In the early 1960s, the Rhodesian Government used his footage to produce a documentary film consisting of four half-hour episodes telling the story of the conservation effort. This production did the rounds at schools and local theatres of the day, and may have been screened on African television once or twice, but for almost fifty years the original raw footage has sat untouched in steel canisters in a box at my parents' house in North Queensland, Australia.
As luck would have it, I work as a multimedia producer for a company in Brisbane. Our core business is designing and producing multimedia (mostly video) content for museums and exhibitions. This often involves the use of archival or historical film footage which needs to be digitised for use in modern video displays. We usually do this in-house with our own vintage Hanimex Eiki 16mm film projector, a piece of top quality projection screen, and a JVC HD camera. It's not true telecine, but it does a pretty damn good job for a fraction of the price:
(the quality of the projected image is actually much better than it seems in this photograph)
We try to rustle a bit of side-business digitising peoples' old home movies - the boxes of old 16mm or Super-8 reels that people find under the house, or in the attic at Nanna & Pop's place. We advertise our service under the (very true) warning that when old films start to smell like vinegar, they're on the fast track to irreversible damage. Where and how film has been stored will greatly effect how vulnerable it is to this decay: as with most things, warm, humid conditions are bad for preservation; cool, dry conditions are best. You can learn more here if you're interested.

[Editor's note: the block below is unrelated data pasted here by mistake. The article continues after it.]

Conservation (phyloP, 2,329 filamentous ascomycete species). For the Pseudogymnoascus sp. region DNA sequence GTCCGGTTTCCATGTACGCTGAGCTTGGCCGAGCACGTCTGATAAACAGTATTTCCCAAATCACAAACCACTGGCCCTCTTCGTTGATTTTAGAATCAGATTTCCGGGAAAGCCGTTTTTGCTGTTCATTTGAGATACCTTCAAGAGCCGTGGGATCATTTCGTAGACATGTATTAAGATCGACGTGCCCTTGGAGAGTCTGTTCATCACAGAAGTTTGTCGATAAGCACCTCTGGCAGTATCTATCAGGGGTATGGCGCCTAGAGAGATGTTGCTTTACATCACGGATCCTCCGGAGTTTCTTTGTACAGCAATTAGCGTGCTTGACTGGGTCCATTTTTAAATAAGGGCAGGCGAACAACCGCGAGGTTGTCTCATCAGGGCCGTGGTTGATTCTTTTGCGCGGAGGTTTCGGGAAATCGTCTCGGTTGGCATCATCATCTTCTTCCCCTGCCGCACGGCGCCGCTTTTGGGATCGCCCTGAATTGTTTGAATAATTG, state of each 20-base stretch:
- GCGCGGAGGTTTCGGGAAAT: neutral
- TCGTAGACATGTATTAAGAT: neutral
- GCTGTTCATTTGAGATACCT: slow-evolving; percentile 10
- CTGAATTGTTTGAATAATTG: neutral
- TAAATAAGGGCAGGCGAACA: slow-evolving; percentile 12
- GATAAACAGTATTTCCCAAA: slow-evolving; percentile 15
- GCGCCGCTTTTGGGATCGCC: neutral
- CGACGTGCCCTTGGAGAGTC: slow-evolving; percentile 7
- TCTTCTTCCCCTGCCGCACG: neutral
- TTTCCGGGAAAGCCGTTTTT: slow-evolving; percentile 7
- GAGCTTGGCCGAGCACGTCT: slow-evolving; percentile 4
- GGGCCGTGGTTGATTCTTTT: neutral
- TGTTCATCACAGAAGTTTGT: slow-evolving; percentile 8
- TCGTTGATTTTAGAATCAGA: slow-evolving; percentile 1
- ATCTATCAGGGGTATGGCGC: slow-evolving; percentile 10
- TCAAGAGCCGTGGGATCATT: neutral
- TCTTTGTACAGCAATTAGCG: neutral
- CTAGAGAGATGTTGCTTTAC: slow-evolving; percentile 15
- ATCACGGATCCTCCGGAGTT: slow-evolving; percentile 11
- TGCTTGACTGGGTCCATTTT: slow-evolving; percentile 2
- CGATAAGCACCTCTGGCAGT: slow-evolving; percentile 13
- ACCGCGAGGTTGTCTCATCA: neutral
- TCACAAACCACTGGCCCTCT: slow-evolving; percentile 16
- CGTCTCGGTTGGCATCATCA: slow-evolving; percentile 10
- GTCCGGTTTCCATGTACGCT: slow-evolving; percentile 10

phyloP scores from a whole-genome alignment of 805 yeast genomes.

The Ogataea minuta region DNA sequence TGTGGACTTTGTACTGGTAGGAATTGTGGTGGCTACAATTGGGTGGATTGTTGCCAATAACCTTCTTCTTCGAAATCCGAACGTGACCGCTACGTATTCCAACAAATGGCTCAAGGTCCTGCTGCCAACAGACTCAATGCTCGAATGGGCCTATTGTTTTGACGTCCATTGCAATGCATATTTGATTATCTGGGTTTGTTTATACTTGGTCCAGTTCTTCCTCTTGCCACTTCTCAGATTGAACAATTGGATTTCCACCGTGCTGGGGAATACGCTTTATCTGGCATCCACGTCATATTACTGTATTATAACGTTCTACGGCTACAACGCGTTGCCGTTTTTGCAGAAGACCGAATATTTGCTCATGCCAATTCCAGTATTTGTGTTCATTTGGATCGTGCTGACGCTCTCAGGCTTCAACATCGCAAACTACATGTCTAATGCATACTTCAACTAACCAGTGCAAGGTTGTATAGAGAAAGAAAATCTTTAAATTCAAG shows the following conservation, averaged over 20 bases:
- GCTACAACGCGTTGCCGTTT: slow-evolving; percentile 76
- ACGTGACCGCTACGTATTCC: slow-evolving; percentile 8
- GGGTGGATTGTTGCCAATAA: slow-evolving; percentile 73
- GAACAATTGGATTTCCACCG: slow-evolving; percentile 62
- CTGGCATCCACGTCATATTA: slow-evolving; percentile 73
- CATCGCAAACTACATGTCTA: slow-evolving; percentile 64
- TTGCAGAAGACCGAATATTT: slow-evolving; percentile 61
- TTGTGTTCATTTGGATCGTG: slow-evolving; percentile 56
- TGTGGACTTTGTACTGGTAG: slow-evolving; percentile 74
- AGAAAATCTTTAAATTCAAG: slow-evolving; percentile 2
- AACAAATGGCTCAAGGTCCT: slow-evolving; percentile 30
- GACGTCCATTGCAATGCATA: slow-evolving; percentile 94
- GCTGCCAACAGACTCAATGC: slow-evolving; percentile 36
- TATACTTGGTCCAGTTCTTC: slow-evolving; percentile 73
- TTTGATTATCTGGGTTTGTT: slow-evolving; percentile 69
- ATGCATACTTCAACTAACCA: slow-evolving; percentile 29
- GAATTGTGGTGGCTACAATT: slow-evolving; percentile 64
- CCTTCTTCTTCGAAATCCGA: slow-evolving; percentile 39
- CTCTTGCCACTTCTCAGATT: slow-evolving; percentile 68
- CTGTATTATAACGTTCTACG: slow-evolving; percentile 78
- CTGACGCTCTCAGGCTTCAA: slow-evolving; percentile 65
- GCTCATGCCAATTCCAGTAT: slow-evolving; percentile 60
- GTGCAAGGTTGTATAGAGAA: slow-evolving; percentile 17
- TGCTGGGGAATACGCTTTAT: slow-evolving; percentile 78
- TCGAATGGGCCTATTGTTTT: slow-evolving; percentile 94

Anyway, I wasn't sure what sort of state Grandpa Rupert's films were in. I'd had a brief look over them a few months ago and they all seemed to look (and smell!) okay - but there was one cannister that had rusted shut... yesterday I prized it open with a butter knife. Oh dear:
Well and truly dead... and mum - before you start getting up me for not having done this sooner, I can assure you that this particular reel died many, many years ago!
The good news is, it appears to be the only one that has succumbed to old age. It also appears to be the only 35mm reel in the box (and therefore it's probably a nitrate based film rather than acetate based - the nitrate variety is more prone to decay), so I'm wondering whether it is in fact one of Grandpa Rupert's or whether it contains something entirely unrelated and somehow got lumped in with all the others. We'll get an expert to have a look at it and see if it's at all salvageable, but in all honesty the outlook is pretty grim.
As for the others - I've digitised three of the BIG reels (i.e.: 45mins duration each) so far, and hope to finish the rest by the weekend. Seeing the footage in all its original glory is really something! I didn't realise how faded the edited transfers were - the colour on the originals is spectacular, especially when the footage is of an exotic African parrot!
Eventually I hope to put some snippets up on to youtube, so as to give people an idea of what they contain. Stay posted...